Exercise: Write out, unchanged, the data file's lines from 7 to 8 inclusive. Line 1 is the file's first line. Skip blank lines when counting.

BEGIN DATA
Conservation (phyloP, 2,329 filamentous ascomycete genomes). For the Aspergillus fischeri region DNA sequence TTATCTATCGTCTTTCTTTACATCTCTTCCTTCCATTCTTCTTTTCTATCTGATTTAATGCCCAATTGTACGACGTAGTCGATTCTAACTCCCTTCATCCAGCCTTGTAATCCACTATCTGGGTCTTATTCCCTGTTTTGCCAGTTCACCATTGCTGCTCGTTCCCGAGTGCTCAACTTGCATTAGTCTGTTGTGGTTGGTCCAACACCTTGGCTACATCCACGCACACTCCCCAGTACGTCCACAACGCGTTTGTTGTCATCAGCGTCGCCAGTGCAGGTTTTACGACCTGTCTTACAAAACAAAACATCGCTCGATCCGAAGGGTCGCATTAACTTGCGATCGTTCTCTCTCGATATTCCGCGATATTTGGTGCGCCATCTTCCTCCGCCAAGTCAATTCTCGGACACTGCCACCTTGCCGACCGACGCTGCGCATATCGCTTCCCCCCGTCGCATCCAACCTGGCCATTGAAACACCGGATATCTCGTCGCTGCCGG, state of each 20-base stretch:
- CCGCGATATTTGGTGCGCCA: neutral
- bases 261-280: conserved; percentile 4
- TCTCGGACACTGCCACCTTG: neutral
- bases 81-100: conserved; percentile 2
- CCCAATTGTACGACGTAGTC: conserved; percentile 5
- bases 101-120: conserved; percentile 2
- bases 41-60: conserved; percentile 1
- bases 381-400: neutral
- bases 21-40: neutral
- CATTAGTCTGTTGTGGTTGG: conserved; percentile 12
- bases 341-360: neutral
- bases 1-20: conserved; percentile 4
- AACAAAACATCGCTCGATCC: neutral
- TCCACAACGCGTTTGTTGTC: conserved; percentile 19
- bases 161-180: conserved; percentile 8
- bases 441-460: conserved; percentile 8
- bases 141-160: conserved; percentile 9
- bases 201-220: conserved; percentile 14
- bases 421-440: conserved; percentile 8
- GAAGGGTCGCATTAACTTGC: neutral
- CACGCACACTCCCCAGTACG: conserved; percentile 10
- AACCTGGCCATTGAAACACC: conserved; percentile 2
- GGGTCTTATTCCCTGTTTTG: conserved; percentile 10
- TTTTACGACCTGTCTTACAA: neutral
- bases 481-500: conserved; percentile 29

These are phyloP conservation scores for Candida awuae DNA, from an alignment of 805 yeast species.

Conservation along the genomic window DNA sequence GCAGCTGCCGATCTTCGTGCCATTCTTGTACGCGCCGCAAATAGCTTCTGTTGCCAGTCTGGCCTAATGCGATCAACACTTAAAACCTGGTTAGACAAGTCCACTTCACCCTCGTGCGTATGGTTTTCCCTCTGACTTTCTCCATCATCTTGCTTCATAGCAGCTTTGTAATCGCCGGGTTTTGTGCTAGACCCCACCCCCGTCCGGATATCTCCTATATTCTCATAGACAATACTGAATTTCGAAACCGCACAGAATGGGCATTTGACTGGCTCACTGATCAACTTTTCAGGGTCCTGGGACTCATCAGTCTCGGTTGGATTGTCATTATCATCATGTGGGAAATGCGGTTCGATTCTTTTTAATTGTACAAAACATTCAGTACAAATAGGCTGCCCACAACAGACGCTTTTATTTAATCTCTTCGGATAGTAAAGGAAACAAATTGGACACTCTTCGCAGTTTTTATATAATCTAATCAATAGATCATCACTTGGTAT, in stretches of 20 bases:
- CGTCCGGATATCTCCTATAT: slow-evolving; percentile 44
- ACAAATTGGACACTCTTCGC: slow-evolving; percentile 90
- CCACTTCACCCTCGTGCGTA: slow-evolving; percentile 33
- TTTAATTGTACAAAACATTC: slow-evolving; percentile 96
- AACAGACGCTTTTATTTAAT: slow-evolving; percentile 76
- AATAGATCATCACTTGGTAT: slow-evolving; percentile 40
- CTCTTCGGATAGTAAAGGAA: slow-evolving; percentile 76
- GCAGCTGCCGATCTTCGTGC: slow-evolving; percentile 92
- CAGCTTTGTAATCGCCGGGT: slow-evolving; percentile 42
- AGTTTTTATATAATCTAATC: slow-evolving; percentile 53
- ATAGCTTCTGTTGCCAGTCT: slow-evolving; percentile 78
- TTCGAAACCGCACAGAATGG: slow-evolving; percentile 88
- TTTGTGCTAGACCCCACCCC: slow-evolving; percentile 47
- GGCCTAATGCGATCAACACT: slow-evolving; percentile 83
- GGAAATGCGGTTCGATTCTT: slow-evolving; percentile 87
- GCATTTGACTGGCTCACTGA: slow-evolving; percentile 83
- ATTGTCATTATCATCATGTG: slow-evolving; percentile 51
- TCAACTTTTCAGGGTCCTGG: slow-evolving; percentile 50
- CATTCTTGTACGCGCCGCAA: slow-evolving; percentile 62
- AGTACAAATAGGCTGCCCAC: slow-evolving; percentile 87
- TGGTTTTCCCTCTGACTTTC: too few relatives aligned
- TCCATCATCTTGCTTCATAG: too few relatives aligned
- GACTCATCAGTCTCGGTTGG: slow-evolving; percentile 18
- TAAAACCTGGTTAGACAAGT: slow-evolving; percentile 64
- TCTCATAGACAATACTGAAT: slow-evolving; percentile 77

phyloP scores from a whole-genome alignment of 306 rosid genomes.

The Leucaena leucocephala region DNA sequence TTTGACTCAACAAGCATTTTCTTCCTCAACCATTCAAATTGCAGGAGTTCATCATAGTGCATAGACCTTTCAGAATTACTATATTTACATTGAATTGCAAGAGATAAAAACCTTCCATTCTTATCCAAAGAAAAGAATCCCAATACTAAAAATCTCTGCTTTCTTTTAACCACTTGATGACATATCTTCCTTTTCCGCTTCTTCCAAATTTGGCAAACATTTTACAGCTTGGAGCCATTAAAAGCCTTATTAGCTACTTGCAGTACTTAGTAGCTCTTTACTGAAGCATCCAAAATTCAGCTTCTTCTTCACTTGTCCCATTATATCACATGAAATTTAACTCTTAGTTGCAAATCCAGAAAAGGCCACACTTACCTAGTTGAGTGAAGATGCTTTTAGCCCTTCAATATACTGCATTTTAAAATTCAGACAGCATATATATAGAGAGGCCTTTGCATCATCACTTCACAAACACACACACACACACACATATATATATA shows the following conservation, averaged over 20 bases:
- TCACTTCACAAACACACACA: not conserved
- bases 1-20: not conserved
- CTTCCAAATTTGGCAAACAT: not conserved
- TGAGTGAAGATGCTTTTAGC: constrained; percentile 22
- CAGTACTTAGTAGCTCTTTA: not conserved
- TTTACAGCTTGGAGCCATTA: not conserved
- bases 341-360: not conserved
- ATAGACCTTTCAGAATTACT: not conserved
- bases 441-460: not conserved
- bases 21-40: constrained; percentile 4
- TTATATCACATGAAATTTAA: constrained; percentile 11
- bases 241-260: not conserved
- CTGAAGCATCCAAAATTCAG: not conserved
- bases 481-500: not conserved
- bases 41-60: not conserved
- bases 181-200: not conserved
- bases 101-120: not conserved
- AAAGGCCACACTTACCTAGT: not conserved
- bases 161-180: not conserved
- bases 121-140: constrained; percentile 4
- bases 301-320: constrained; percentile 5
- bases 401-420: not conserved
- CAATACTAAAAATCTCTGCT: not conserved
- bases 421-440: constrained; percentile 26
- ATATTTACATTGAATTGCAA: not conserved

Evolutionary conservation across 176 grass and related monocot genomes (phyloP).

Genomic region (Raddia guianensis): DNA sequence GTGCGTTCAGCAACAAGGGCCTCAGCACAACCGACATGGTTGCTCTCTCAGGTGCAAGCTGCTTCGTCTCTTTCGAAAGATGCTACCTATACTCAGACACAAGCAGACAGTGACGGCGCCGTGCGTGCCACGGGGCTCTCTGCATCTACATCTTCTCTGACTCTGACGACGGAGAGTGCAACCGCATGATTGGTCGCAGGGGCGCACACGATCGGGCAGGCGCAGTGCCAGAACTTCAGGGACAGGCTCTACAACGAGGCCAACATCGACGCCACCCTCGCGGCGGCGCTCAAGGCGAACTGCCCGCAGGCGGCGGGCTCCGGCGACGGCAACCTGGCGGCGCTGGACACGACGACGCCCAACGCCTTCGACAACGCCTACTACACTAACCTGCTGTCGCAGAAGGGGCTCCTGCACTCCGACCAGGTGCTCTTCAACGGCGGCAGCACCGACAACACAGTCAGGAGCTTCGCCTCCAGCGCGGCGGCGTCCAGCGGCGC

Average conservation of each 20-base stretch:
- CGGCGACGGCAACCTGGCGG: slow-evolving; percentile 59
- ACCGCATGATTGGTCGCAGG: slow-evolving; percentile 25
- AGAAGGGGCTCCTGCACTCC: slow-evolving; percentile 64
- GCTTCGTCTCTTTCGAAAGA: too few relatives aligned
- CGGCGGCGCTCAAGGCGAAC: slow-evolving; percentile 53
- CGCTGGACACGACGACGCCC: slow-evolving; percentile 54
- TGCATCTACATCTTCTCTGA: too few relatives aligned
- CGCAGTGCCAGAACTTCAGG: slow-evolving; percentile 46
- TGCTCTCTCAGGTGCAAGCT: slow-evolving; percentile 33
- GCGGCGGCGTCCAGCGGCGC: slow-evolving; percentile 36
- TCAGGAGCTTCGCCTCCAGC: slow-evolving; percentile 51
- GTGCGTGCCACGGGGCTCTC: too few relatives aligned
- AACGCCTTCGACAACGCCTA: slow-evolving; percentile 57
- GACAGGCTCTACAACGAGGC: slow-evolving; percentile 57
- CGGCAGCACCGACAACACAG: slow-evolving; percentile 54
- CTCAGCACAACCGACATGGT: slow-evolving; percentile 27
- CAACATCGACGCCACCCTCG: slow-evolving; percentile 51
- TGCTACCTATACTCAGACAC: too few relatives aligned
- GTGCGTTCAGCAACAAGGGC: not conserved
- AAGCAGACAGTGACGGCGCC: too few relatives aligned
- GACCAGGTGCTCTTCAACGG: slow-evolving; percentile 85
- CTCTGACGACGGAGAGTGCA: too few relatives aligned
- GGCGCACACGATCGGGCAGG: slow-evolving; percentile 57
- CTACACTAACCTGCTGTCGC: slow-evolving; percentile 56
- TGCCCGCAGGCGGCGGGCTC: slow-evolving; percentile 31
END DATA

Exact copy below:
- bases 101-120: conserved; percentile 2
- bases 41-60: conserved; percentile 1